While there can be little doubt that thrombolysis leads to faster and possibly more complete clot resolution, it is the risk of serious bleeding, in particular intracranial haemorrhage, which causes reticence when considering thrombolysis. This is a real concern and should not be taken lightly, but what we must consider is the balance of benefit against risk. A recent very large registry study of nearly 16 000 patients with PE showed a non-significant trend towards increased bleeding-related mortality at 90 days in those who received thrombolytics.13 While the mortality was nearly double in the thrombolysis group (1.16% vs 0.61%, p=0.16), in absolute terms the rate was very low. Given that the entire cardiac output transits through the lung, it has been argued that lower doses of thrombolytics could be used with equal efficacy. Two recent studies have done just this,14 ,15 showing equivalent clot resolution and lower rates of bleeding, although the numbers remain small in comparison with large registry studies.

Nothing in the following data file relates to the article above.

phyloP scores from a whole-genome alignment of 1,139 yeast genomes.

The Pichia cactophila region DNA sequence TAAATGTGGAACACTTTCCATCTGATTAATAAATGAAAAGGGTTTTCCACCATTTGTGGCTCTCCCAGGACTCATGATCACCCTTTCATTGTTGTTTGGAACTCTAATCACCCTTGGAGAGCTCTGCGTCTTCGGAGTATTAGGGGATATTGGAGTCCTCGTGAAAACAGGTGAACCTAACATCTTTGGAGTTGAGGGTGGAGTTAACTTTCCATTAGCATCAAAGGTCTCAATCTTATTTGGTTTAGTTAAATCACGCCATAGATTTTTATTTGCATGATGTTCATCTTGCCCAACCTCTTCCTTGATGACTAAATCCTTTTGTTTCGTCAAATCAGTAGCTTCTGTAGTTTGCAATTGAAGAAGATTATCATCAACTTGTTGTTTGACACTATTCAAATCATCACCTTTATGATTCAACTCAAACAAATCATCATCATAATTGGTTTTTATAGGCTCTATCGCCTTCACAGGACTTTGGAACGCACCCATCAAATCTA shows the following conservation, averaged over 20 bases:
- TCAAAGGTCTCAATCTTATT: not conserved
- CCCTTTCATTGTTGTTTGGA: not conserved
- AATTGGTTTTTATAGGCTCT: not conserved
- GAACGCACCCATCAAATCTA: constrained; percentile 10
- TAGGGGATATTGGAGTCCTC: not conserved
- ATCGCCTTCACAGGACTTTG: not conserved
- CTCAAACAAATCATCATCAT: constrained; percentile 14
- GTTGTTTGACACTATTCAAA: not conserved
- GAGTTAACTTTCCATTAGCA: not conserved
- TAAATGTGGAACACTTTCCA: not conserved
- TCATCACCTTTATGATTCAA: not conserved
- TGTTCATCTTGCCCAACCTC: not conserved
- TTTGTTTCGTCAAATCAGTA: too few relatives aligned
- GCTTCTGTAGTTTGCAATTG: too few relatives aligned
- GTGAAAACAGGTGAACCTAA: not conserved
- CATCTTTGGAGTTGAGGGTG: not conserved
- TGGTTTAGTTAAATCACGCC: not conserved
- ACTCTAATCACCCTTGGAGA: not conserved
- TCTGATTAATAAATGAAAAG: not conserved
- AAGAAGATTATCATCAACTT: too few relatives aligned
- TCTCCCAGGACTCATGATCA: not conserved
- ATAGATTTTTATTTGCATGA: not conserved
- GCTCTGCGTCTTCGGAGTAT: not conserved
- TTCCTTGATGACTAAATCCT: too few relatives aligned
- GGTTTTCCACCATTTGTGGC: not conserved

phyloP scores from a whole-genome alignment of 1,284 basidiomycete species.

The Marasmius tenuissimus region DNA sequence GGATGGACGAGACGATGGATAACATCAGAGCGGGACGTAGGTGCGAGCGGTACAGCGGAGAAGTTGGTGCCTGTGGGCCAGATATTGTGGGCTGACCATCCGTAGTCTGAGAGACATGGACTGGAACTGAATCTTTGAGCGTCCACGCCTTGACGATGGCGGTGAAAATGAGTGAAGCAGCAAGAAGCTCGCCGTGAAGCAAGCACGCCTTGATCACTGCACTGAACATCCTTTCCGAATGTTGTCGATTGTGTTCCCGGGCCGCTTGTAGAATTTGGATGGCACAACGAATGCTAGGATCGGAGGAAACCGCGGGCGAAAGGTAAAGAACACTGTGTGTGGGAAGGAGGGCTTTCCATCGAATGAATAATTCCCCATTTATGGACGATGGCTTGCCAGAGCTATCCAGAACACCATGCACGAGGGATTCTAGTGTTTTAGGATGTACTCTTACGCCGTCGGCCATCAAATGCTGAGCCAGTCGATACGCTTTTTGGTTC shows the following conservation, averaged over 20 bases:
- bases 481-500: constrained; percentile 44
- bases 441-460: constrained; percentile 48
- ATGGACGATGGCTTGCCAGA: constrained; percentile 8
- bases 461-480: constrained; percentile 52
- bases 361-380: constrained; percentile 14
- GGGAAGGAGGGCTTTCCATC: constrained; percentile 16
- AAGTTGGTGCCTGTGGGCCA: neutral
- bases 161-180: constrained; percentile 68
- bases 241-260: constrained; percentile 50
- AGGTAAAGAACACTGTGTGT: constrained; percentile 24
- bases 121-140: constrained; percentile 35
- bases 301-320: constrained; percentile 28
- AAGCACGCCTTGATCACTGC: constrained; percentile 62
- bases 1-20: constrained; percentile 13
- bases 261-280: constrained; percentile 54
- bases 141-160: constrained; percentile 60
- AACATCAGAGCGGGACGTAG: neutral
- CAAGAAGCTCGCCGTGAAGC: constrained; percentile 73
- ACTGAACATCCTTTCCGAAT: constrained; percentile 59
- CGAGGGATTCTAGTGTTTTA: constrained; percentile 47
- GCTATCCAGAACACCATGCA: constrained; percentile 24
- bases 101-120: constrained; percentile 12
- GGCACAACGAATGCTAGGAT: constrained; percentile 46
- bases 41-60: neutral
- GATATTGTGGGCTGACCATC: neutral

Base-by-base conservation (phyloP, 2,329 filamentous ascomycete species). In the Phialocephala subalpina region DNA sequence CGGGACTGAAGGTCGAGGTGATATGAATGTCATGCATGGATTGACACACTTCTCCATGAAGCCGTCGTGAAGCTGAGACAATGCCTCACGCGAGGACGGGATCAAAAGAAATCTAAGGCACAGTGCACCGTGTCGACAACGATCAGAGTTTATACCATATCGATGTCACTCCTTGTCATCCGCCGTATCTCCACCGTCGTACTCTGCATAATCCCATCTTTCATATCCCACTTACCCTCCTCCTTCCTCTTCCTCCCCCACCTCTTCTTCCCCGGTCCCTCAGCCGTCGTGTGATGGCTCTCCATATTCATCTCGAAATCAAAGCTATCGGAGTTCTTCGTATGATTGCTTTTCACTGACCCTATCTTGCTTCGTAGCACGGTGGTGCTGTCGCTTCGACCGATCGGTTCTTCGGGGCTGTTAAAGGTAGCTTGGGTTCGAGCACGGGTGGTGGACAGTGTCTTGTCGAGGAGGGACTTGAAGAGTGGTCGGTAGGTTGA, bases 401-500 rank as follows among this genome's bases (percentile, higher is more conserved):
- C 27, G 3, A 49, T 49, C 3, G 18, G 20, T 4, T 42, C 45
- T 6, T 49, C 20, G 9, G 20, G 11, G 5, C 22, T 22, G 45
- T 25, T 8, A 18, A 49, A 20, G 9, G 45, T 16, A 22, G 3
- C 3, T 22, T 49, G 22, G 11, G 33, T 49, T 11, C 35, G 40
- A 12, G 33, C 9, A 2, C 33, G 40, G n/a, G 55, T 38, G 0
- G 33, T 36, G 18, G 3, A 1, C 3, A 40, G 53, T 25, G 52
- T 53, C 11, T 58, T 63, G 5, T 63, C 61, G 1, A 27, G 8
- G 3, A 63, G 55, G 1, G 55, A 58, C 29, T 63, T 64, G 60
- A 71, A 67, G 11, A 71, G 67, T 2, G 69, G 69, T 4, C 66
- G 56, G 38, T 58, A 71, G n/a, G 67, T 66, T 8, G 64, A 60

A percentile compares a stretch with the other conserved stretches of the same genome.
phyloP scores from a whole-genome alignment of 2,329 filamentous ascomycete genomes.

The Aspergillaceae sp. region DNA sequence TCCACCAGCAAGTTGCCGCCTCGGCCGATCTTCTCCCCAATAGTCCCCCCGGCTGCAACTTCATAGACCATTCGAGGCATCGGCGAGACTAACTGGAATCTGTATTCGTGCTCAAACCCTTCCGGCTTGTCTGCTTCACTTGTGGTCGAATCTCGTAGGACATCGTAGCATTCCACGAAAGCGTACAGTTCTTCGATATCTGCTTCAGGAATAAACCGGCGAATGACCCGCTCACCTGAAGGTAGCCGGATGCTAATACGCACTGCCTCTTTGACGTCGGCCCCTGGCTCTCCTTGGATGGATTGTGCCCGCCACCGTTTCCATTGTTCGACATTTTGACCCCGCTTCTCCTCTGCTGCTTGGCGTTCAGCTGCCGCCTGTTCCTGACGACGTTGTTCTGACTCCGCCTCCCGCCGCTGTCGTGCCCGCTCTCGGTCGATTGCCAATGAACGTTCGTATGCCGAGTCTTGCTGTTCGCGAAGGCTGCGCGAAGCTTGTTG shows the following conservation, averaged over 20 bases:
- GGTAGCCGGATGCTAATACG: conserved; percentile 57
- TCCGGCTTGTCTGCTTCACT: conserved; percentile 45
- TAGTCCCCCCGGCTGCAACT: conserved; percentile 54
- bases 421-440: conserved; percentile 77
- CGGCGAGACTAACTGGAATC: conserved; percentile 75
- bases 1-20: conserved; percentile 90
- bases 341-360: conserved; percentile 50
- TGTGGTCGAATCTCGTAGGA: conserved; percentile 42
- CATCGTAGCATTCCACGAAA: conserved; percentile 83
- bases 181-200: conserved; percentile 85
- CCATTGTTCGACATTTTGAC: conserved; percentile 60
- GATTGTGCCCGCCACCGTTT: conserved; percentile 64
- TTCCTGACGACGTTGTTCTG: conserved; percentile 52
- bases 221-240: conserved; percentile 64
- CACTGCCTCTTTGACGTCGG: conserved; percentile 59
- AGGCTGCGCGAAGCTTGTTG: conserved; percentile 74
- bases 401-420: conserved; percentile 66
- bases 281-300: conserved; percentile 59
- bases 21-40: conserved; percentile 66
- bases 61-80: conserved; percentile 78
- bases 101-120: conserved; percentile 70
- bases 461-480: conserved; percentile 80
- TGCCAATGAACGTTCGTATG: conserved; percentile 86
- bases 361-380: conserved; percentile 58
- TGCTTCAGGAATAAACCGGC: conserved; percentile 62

It is the intention of the PEITHO investigators that this debate is settled once and for all,7 but for the reasons explained above, namely, lower overall than expected mortality and the use of rescue thrombolysis, the PE-related mortality signal may be watered down. Until the data provide a clear answer, we must use our judgement.
In summary, outcomes in patients with true submassive PE remain unacceptably high and thrombolysis has been shown to improve surrogate outcomes for mortality as well as long-term complications. The risks from thrombolysis are low, and when reduced doses are used, evidence so far suggests no decrease in benefit, but a further reduction in bleeding. The next patient you see with submassive PE will want you to act on your best judgement rather than hide behind a ‘lack of evidence’.
Disclaimer The views expressed in this article do not necessarily represent the personal views or practice of the author, but have been written to stimulate debate.
Competing interests Luke Howard has received research funding, speaker fees and fees for consultancy from Bayer.
Provenance and peer review Commissioned; internally peer reviewed.